The steep decline in prices of Puerto Rican bonds has caused local investors substantial investment losses in assets that many are claiming were sold to them as safe and secure bonds. According to a New York Times article, Puerto Rico’s woes stem from the fact that its 3.7 million residents have approximately $87 billion of debt outstanding (about $23,000 of debt for every man, woman, and child) and spiraling pension costs. Further, Puerto Rico has experienced a rapidly declining population and double-digit unemployment causing the debt to be left behind to a smaller and poorer population to shoulder the debt burden.
Bond losses have been so great that Puerto Rico has been effectively shut out of the bond market and is now financing its operations with bank credit and other short-term measures that are unsustainable. The commonwealth’s bonds are widely held by local mutual funds issued by Puerto Rico’s largest brokerage firms including UBS Puerto Rico, Popular Securities, Inc., and Santander Securities, Corp. If the situation continues to worsen some fear that Puerto Rico will need some sort of federal action and bailout, an action without precedent.
Investor loss estimate tied to the bond fund sell-off have reached hundreds of millions of dollars. However, an accurate tally of the total damages is impossible at this time. Some investors have begun filing claims against their brokerage firm claiming that the losses have substantially or completely wiped out their retirement savings. These investors have claimed that their brokerage firm sold the bond funds as safe, stable, income producing investments. However, the bond funds not only had concentrated credit risk in Puerto Rican securities but also, in the case of the UBS leveraged funds, employed leverage of over 53%, exacerbating the losses. Comparatively, municipal bond funds domiciled in the United States are allowed to use only about half as much leverage as employed by the UBS funds.
Investors have claimed that broker recommendations in the Puerto Rico bond funds were not suitable based upon their age, risk tolerance, and other factors. Investors claims also allege that their broker placed their accounts excessively and sometimes exclusively in Puerto Rican bond funds. While a small investment in a particular product or sector may be suitable for the investor, a large portfolio concentration in the same risk exposure or similar product type will be unsuitable. In this case, the investors are claiming that up to 100% of their entire liquid assets were invested in Puerto Rico bonds exposing the investors to undiversified risks associated with the local market. While investor losses vary fund to fund, as of early October 2013, the following UBS funds have suffered losses as follows:
|UBS Puerto Rico Fund Name||NAV||As of Date||Approximate Loss (%)|
|Tax-Free Puerto Rico Fund||$ 4.93||9/30/2013||-50.7%|
|Tax-Free Puerto Rico Fund II||$ 4.43||9/30/2013||-55.7%|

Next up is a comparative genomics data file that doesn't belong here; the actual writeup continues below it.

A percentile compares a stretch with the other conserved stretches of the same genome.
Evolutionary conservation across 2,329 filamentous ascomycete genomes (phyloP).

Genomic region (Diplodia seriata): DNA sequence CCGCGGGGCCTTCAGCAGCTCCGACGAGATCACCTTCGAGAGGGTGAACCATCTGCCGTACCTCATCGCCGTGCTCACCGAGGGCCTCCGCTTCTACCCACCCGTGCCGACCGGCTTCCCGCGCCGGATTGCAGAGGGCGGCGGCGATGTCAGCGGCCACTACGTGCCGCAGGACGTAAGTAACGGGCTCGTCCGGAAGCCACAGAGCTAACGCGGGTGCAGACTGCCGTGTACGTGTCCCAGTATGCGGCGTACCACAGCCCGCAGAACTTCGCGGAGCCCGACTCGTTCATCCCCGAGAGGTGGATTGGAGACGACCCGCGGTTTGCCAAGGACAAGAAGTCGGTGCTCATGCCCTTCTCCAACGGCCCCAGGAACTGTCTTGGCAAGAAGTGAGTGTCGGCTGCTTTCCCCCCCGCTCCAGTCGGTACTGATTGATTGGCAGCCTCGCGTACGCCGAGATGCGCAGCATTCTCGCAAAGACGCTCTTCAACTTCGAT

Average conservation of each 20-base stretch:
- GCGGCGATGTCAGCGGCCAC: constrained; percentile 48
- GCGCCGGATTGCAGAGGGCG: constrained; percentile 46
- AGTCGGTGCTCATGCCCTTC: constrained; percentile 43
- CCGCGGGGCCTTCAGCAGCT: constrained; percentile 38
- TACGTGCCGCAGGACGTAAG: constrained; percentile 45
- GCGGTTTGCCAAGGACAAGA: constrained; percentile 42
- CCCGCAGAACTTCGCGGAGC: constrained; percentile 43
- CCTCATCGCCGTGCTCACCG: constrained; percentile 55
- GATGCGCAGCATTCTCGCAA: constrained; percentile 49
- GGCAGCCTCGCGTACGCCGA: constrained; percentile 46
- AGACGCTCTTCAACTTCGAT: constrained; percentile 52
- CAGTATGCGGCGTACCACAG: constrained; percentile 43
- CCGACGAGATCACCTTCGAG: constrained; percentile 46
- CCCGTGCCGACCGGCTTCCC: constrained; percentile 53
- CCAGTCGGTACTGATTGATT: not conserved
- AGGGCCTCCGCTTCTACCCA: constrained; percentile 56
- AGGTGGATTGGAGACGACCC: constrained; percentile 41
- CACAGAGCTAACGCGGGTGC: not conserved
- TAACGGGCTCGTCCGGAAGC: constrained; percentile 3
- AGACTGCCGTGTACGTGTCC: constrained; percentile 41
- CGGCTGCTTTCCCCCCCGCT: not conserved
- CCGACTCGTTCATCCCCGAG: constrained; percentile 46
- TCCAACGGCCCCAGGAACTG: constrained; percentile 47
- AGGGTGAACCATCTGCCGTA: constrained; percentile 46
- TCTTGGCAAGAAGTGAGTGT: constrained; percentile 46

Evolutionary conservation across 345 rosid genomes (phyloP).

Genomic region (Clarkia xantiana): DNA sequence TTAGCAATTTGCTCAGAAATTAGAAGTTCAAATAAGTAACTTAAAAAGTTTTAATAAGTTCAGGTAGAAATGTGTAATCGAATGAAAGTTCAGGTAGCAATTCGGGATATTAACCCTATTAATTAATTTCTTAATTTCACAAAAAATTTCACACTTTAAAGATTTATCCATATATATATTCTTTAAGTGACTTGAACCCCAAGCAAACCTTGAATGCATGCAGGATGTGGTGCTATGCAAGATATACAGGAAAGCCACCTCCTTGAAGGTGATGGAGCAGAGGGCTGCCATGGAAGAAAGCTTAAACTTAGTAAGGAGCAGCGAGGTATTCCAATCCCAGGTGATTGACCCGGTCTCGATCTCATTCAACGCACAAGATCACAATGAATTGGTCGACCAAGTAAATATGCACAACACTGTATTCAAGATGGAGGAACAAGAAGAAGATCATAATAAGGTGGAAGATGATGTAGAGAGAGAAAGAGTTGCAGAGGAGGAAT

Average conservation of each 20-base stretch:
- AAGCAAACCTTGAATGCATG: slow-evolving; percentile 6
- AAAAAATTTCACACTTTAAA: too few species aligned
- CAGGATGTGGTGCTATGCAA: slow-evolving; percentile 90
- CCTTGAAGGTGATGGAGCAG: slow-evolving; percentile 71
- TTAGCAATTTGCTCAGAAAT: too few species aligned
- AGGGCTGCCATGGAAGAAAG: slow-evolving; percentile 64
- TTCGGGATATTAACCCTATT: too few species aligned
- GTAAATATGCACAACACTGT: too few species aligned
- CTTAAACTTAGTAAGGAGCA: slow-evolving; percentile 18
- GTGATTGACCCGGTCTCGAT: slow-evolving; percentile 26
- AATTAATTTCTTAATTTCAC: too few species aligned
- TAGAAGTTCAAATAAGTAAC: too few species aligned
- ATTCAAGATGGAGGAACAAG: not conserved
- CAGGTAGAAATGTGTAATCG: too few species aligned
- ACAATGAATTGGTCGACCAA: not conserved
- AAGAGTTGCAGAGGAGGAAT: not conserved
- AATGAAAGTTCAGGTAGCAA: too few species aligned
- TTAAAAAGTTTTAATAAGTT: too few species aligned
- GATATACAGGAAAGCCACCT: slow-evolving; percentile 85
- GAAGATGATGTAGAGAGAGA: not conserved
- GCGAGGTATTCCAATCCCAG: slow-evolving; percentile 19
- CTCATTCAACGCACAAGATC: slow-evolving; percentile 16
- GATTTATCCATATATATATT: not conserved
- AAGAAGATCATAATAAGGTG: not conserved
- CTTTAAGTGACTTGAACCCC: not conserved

|Tax-Free Puerto Rico Target Maturity Fund||$ 4.56||9/30/2013||-54.4%|
|Puerto Rico AAA Portfolio Target Maturity Fund,||$ 7.83||9/30/2013||-21.7%|
|Puerto Rico AAA Portfolio Bond Fund||$ 7.33||9/30/2013||-26.7%|
|Puerto Rico AAA Portfolio Bond Fund II||$ 8.16||9/30/2013||-18.5%|
|Puerto Rico GNMA & U.S. Government Target Maturity Fund||$ 8.04||9/30/2013||-19.7%|
|Puerto Rico Mortgage-Backed & U.S. Government Securities Fund||$ 6.04||9/30/2013||-39.6%|
|Puerto Rico Fixed Income Fund||$ 3.44||9/30/2013||-65.6%|
|Puerto Rico Fixed Income Fund II||$ 4.01||9/30/2013||-59.9%|
|Puerto Rico Fixed Income Fund III||$ 3.83||9/30/2013||-61.7%|
|Puerto Rico Fixed Income Fund IV||$ 4.90||9/30/2013||-51.0%|
|Puerto Rico Fixed Income Fund V||$ 4.33||9/30/2013||-56.7%|
|Puerto Rico Fixed Income Fund VI||$ 5.43||9/30/2013||-45.8%|
|Puerto Rico Investors Tax-Free Fund||$ 3.90||10/2/2013||-61.0%|
|Puerto Rico Investors Tax-Free Fund II||$ 3.80||10/2/2013||-62.0%|
|Puerto Rico Investors Tax-Free Fund III||$ 4.16||10/2/2013||-58.4%|
|Puerto Rico Investors Tax-Free Fund IV||$ 3.65||10/2/2013||-63.5%|
|Puerto Rico Investors Tax-Free Fund V||$ 3.91||10/2/2013||-60.9%|
|Puerto Rico Investors Tax-Free Fund VI||$ 4.76||10/2/2013||-52.4%|
|Puerto Rico Tax-Free Target Maturity Fund||$ 1.07||10/2/2013||-89.3%|
|Puerto Rico Tax-Free Target Maturity Fund II||$ 1.58||10/2/2013||-84.2%|
|Puerto Rico Investors Bond Fund||$ 4.28||10/2/2013||-57.2%|
Popular Securities bond funds include:
Puerto Rico Investors Tax-Free Funds,
Puerto Rico Tax Free Target Maturity Fund,
Puerto Rico Investors Flexible Allocation Fund – Income Portfolio,
Popular Income Plus Fund,
Popular High Grade Fixed-Income Fund.
Santander Securities funds include:
First Puerto Rico Tax-Exempt Fund I-VII,
First Puerto Rico Tax-Advantaged Target Maturity Fund I-II,
First Puerto Rico AAA Target Maturity Fund I-II,
First Puerto Rico Target Maturity Income Opportunities Fund I-II,
First Puerto Rico AAA Fixed-Income Fund,
First Puerto Rico Intermediate Fixed-Income Fund.